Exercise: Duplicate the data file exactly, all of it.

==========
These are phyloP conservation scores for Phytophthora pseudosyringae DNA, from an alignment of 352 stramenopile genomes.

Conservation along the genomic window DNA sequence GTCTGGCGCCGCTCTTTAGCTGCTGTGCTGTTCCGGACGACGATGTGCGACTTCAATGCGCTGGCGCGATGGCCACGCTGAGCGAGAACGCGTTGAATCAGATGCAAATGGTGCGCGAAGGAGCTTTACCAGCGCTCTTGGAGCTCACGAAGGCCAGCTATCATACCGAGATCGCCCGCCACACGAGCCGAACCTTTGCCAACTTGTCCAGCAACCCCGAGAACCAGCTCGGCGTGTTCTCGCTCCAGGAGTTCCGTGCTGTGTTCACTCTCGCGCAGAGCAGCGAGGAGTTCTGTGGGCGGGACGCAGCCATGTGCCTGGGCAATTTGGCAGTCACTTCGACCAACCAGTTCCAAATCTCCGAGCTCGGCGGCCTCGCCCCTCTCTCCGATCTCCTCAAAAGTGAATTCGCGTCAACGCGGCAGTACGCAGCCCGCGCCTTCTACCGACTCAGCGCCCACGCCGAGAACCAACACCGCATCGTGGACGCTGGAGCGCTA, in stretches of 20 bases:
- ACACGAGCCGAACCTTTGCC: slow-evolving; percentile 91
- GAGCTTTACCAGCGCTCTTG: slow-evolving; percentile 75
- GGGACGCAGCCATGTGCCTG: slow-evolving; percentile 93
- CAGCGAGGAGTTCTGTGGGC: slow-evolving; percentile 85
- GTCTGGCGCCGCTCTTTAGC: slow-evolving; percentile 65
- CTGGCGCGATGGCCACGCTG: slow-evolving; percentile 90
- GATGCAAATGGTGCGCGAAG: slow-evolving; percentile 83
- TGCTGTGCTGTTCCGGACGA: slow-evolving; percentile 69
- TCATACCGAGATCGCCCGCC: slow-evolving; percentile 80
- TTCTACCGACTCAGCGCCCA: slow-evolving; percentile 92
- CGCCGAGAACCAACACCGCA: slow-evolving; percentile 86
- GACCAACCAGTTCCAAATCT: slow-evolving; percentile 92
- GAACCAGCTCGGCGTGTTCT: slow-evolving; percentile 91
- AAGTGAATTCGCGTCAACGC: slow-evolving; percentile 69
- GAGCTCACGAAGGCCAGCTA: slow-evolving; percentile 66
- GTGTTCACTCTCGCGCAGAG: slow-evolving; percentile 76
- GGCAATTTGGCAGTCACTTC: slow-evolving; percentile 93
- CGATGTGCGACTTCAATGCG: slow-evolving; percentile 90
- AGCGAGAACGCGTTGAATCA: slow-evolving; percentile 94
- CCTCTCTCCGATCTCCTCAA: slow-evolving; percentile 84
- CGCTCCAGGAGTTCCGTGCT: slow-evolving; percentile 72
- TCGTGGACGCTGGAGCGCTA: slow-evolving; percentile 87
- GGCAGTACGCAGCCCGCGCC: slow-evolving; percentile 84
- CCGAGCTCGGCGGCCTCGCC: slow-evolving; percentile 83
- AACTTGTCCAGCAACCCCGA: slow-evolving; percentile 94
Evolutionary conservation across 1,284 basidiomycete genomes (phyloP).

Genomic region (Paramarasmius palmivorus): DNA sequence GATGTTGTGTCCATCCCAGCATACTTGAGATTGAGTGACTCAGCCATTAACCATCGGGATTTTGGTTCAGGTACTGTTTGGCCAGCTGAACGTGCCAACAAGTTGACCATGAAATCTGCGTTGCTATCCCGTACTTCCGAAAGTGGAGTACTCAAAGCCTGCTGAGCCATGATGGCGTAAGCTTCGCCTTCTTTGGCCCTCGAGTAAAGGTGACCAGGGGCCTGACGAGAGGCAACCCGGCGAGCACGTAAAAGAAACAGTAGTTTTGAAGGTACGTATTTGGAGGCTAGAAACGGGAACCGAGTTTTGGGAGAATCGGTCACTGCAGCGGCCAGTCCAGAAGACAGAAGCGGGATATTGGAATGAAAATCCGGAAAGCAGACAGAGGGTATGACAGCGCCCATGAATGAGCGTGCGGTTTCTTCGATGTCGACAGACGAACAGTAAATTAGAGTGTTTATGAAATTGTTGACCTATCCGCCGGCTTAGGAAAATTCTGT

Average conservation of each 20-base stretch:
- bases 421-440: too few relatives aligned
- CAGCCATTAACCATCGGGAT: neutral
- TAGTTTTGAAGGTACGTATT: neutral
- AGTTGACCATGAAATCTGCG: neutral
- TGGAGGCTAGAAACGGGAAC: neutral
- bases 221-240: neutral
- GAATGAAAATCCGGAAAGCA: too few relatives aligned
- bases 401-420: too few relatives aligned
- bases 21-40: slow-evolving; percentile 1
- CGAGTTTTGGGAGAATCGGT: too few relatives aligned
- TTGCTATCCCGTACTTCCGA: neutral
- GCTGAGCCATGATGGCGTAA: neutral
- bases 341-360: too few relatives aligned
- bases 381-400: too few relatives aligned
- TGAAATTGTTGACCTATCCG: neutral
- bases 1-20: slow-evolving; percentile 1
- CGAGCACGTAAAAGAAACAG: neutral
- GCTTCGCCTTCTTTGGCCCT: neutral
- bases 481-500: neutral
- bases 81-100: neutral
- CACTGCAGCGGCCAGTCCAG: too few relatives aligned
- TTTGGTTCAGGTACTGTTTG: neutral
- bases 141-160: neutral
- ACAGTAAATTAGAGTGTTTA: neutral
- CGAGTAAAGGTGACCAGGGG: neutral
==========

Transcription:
These are phyloP conservation scores for Phytophthora pseudosyringae DNA, from an alignment of 352 stramenopile genomes.

Conservation along the genomic window DNA sequence GTCTGGCGCCGCTCTTTAGCTGCTGTGCTGTTCCGGACGACGATGTGCGACTTCAATGCGCTGGCGCGATGGCCACGCTGAGCGAGAACGCGTTGAATCAGATGCAAATGGTGCGCGAAGGAGCTTTACCAGCGCTCTTGGAGCTCACGAAGGCCAGCTATCATACCGAGATCGCCCGCCACACGAGCCGAACCTTTGCCAACTTGTCCAGCAACCCCGAGAACCAGCTCGGCGTGTTCTCGCTCCAGGAGTTCCGTGCTGTGTTCACTCTCGCGCAGAGCAGCGAGGAGTTCTGTGGGCGGGACGCAGCCATGTGCCTGGGCAATTTGGCAGTCACTTCGACCAACCAGTTCCAAATCTCCGAGCTCGGCGGCCTCGCCCCTCTCTCCGATCTCCTCAAAAGTGAATTCGCGTCAACGCGGCAGTACGCAGCCCGCGCCTTCTACCGACTCAGCGCCCACGCCGAGAACCAACACCGCATCGTGGACGCTGGAGCGCTA, in stretches of 20 bases:
- ACACGAGCCGAACCTTTGCC: slow-evolving; percentile 91
- GAGCTTTACCAGCGCTCTTG: slow-evolving; percentile 75
- GGGACGCAGCCATGTGCCTG: slow-evolving; percentile 93
- CAGCGAGGAGTTCTGTGGGC: slow-evolving; percentile 85
- GTCTGGCGCCGCTCTTTAGC: slow-evolving; percentile 65
- CTGGCGCGATGGCCACGCTG: slow-evolving; percentile 90
- GATGCAAATGGTGCGCGAAG: slow-evolving; percentile 83
- TGCTGTGCTGTTCCGGACGA: slow-evolving; percentile 69
- TCATACCGAGATCGCCCGCC: slow-evolving; percentile 80
- TTCTACCGACTCAGCGCCCA: slow-evolving; percentile 92
- CGCCGAGAACCAACACCGCA: slow-evolving; percentile 86
- GACCAACCAGTTCCAAATCT: slow-evolving; percentile 92
- GAACCAGCTCGGCGTGTTCT: slow-evolving; percentile 91
- AAGTGAATTCGCGTCAACGC: slow-evolving; percentile 69
- GAGCTCACGAAGGCCAGCTA: slow-evolving; percentile 66
- GTGTTCACTCTCGCGCAGAG: slow-evolving; percentile 76
- GGCAATTTGGCAGTCACTTC: slow-evolving; percentile 93
- CGATGTGCGACTTCAATGCG: slow-evolving; percentile 90
- AGCGAGAACGCGTTGAATCA: slow-evolving; percentile 94
- CCTCTCTCCGATCTCCTCAA: slow-evolving; percentile 84
- CGCTCCAGGAGTTCCGTGCT: slow-evolving; percentile 72
- TCGTGGACGCTGGAGCGCTA: slow-evolving; percentile 87
- GGCAGTACGCAGCCCGCGCC: slow-evolving; percentile 84
- CCGAGCTCGGCGGCCTCGCC: slow-evolving; percentile 83
- AACTTGTCCAGCAACCCCGA: slow-evolving; percentile 94
Evolutionary conservation across 1,284 basidiomycete genomes (phyloP).

Genomic region (Paramarasmius palmivorus): DNA sequence GATGTTGTGTCCATCCCAGCATACTTGAGATTGAGTGACTCAGCCATTAACCATCGGGATTTTGGTTCAGGTACTGTTTGGCCAGCTGAACGTGCCAACAAGTTGACCATGAAATCTGCGTTGCTATCCCGTACTTCCGAAAGTGGAGTACTCAAAGCCTGCTGAGCCATGATGGCGTAAGCTTCGCCTTCTTTGGCCCTCGAGTAAAGGTGACCAGGGGCCTGACGAGAGGCAACCCGGCGAGCACGTAAAAGAAACAGTAGTTTTGAAGGTACGTATTTGGAGGCTAGAAACGGGAACCGAGTTTTGGGAGAATCGGTCACTGCAGCGGCCAGTCCAGAAGACAGAAGCGGGATATTGGAATGAAAATCCGGAAAGCAGACAGAGGGTATGACAGCGCCCATGAATGAGCGTGCGGTTTCTTCGATGTCGACAGACGAACAGTAAATTAGAGTGTTTATGAAATTGTTGACCTATCCGCCGGCTTAGGAAAATTCTGT

Average conservation of each 20-base stretch:
- bases 421-440: too few relatives aligned
- CAGCCATTAACCATCGGGAT: neutral
- TAGTTTTGAAGGTACGTATT: neutral
- AGTTGACCATGAAATCTGCG: neutral
- TGGAGGCTAGAAACGGGAAC: neutral
- bases 221-240: neutral
- GAATGAAAATCCGGAAAGCA: too few relatives aligned
- bases 401-420: too few relatives aligned
- bases 21-40: slow-evolving; percentile 1
- CGAGTTTTGGGAGAATCGGT: too few relatives aligned
- TTGCTATCCCGTACTTCCGA: neutral
- GCTGAGCCATGATGGCGTAA: neutral
- bases 341-360: too few relatives aligned
- bases 381-400: too few relatives aligned
- TGAAATTGTTGACCTATCCG: neutral
- bases 1-20: slow-evolving; percentile 1
- CGAGCACGTAAAAGAAACAG: neutral
- GCTTCGCCTTCTTTGGCCCT: neutral
- bases 481-500: neutral
- bases 81-100: neutral
- CACTGCAGCGGCCAGTCCAG: too few relatives aligned
- TTTGGTTCAGGTACTGTTTG: neutral
- bases 141-160: neutral
- ACAGTAAATTAGAGTGTTTA: neutral
- CGAGTAAAGGTGACCAGGGG: neutral